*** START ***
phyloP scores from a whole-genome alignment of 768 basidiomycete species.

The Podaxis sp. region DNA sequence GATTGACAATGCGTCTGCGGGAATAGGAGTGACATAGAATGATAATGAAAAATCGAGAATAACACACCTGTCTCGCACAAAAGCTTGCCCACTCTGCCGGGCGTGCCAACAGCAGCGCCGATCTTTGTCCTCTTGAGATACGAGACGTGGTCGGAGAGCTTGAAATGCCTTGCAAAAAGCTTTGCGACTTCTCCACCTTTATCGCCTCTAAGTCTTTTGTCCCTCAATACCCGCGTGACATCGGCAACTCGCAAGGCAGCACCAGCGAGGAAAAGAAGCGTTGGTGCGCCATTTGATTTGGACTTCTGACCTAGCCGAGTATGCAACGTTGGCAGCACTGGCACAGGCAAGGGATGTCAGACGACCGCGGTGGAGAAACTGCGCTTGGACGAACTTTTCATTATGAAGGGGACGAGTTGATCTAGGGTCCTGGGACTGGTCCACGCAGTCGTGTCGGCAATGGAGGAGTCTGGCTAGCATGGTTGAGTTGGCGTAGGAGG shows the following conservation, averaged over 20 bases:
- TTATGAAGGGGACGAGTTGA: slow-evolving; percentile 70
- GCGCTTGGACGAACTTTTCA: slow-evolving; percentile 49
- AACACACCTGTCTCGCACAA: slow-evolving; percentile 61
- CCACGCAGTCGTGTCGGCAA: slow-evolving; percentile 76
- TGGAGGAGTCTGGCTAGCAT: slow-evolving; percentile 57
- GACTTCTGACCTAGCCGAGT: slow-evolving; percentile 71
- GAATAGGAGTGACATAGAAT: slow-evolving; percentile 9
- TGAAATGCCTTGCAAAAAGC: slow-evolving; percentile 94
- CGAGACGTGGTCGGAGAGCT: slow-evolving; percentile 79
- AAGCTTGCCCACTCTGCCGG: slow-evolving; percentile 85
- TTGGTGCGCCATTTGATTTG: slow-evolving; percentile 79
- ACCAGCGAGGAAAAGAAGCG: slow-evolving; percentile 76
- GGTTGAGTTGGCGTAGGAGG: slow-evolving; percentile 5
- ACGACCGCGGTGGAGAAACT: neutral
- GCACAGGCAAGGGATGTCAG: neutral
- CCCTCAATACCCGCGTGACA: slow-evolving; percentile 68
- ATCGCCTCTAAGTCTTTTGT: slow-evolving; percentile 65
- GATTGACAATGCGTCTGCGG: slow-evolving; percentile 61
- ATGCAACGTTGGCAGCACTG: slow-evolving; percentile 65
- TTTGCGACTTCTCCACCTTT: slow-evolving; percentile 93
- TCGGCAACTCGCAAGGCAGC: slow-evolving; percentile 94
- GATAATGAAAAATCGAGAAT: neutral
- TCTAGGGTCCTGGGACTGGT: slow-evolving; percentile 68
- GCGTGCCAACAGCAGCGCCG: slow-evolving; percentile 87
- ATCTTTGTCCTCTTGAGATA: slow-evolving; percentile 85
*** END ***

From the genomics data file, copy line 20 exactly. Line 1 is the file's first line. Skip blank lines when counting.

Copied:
- GATTGACAATGCGTCTGCGG: slow-evolving; percentile 61